module Main (main) where import qualified Control.Exception as Exception import qualified Control.Monad as Monad import qualified Data.ByteString as ByteString import qualified Data.Map.Strict as Map data Msg = Msg !Int !ByteString.ByteString type Chan = Map.Map Int ByteString.ByteString _N :: Int _N = 500.000 message :: Int -> Msg message n = Msg n (ByteString.replicate 1024 (fromIntegral n)) pushMsg :: Chan -> Msg -> IO Chan pushMsg chan (Msg msgId msgContent) = Exception.evaluate $ let inserted = Map.insert msgId msgContent chan in if _N < Map.size inserted then Map.deleteMin inserted else inserted main :: IO () main = Monad.foldM_ pushMsg Map.empty (map message [1..2000000])
To measure the max gen 1 pause length, I rely on the output of
+RTS -s. This is what it looks like for the new incremental GC:
Tot time (elapsed) Avg pause Max pause Gen 0 59746 colls, 0 par 4.244s 4.283s 0.0001s 0.0002s (1a) Gen 1 25 colls, 0 par 0.730s 0.731s 0.0292s 0.0228s (1b) Gen 1 25 syncs, 0.003s 0.0001s 0.0003s (1c) Gen 1 concurrent, 5.062s 10.174s 0.4070s 1.1760s
Gen 1 now gets two extra lines showing (1b) the time spent in sync pauses (after sweeping) and (1c) the time spent in concurrent sweeping. Note that (1c) is not a pause regardless of what the header says. Finally, my understanding is that (1a) shows the time spent marking, which is indeed a blocking pause.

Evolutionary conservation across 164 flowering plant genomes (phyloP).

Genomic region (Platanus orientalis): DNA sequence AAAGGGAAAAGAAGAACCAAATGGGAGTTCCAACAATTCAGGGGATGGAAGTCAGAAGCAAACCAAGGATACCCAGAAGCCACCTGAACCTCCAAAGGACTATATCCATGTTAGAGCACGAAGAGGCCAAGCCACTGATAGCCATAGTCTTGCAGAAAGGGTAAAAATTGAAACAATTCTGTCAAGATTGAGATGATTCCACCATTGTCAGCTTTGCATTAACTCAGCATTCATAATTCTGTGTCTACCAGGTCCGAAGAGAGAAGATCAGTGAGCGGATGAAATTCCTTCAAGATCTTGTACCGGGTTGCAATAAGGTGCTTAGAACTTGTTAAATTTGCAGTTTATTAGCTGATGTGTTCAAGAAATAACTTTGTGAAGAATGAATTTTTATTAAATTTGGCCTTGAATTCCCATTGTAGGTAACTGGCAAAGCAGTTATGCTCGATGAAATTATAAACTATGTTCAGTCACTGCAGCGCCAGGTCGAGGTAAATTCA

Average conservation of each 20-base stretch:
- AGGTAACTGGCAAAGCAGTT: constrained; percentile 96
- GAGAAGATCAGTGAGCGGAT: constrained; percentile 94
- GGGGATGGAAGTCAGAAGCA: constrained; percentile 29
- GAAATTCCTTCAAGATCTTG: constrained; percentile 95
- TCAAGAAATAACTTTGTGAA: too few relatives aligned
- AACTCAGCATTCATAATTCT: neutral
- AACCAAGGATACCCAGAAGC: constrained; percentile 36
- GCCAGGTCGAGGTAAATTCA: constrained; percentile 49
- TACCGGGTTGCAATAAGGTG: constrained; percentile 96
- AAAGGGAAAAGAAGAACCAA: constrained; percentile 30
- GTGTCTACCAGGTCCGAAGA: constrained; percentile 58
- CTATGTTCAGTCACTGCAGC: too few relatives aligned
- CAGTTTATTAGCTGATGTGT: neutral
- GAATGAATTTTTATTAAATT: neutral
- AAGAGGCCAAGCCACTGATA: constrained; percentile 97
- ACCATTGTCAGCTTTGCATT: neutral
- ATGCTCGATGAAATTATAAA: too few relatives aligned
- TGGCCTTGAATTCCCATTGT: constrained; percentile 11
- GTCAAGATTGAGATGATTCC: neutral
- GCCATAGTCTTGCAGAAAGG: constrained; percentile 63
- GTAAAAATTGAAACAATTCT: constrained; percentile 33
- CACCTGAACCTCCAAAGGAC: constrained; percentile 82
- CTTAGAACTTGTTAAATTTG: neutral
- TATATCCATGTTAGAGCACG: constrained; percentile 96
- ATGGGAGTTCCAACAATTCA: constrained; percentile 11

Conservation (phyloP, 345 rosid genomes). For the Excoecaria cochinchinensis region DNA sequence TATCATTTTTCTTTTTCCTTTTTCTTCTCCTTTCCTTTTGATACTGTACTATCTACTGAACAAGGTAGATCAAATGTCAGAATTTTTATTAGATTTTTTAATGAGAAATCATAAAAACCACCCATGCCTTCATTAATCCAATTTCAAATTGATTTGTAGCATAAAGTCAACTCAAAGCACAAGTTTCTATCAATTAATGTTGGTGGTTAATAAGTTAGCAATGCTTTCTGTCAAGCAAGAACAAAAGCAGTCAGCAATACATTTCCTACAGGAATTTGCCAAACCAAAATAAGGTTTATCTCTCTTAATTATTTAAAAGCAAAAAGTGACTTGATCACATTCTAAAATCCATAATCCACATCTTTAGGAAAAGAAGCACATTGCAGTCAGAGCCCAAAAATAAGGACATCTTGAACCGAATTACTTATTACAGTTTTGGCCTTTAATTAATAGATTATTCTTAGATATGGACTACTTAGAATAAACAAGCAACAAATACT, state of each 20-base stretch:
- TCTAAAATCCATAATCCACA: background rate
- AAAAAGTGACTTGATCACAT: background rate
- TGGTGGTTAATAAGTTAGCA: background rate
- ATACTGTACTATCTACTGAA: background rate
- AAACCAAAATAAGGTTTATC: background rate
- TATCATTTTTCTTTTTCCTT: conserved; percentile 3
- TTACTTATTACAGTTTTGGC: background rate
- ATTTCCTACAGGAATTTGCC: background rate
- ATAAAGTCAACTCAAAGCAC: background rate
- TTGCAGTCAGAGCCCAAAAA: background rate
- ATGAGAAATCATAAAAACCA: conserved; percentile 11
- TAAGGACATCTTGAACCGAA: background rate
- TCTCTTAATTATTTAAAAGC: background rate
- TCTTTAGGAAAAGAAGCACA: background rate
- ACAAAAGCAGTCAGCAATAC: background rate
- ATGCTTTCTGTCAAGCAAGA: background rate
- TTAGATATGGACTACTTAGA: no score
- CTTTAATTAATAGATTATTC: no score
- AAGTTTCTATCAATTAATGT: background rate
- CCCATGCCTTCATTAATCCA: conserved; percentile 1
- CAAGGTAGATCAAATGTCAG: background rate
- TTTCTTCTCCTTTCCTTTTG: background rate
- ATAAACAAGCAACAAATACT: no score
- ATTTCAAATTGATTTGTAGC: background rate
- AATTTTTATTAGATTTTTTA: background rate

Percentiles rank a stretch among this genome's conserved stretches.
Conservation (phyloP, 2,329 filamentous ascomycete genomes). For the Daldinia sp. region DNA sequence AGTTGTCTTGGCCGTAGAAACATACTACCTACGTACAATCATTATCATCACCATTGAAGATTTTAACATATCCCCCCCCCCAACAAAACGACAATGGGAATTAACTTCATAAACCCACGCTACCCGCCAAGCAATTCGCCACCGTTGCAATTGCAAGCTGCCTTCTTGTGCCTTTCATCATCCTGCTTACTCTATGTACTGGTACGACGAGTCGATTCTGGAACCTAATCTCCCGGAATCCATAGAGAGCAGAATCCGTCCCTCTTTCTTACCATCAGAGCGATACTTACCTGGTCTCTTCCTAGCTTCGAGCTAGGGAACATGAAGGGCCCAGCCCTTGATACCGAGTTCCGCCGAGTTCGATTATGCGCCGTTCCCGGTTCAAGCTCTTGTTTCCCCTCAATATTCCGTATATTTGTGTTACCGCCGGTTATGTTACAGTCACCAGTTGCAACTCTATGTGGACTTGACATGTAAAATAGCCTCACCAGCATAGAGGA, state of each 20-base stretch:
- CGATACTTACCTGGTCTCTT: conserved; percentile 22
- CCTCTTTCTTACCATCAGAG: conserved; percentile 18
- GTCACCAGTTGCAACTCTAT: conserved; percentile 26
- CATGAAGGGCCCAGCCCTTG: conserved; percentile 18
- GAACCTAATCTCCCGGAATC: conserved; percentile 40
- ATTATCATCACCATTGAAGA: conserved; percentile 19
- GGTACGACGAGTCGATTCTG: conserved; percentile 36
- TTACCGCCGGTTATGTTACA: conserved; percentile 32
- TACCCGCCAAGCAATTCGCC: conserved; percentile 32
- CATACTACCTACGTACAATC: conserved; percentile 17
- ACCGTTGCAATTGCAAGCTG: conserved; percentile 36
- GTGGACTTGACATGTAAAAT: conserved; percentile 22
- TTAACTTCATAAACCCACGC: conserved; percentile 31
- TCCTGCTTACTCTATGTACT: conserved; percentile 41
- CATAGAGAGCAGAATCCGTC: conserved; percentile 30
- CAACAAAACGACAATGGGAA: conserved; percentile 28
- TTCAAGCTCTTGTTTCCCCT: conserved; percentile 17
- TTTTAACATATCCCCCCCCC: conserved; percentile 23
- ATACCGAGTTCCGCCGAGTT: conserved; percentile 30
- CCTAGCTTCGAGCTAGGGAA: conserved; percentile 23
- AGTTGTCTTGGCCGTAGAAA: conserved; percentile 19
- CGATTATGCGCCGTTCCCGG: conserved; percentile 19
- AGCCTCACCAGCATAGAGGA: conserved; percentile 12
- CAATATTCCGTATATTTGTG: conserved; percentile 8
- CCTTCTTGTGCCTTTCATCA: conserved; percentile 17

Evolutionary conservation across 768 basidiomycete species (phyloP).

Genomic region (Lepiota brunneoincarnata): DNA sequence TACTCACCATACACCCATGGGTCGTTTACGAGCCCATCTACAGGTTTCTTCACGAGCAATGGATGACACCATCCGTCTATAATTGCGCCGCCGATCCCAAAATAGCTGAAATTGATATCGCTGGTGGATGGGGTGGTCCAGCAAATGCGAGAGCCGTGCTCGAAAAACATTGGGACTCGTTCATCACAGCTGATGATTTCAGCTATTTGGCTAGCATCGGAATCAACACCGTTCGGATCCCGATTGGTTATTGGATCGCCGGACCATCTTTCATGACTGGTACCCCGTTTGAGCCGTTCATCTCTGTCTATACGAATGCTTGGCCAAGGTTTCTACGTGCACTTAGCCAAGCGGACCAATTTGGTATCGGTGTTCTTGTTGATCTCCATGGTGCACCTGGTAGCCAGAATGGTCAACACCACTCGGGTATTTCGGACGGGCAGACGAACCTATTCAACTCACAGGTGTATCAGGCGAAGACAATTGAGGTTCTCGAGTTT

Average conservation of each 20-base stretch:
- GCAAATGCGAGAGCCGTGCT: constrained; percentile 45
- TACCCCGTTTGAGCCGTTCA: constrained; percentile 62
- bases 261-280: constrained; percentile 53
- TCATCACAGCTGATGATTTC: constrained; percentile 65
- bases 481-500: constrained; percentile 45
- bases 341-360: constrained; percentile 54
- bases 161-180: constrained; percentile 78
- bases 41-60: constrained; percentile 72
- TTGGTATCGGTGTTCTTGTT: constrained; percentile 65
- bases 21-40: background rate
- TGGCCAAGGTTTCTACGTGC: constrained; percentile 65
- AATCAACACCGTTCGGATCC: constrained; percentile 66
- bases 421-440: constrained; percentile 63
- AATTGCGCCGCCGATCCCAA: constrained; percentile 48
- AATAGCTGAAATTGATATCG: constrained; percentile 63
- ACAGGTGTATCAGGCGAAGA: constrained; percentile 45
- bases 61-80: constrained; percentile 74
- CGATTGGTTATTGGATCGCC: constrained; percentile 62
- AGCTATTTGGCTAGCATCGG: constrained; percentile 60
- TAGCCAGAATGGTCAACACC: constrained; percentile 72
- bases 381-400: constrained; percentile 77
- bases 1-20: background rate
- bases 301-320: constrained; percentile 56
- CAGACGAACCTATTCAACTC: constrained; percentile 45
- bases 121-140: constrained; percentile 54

The graph below shows the max length of the Gen 1 pauses per dataset size, both with the standard and incremental GC for various sizes of N.
For the incremental collector the graph is showing the length of the marking pause (1a). In the copy collector case, the pause lengths are linear with _N as expected. For the incremental collector pauses are shorter, but still linear. On average, the incremental GC pauses are between five and six times shorter than the copying GC pauses. However, at 100ms, is this short enough? I asked Ben Gamari and he said: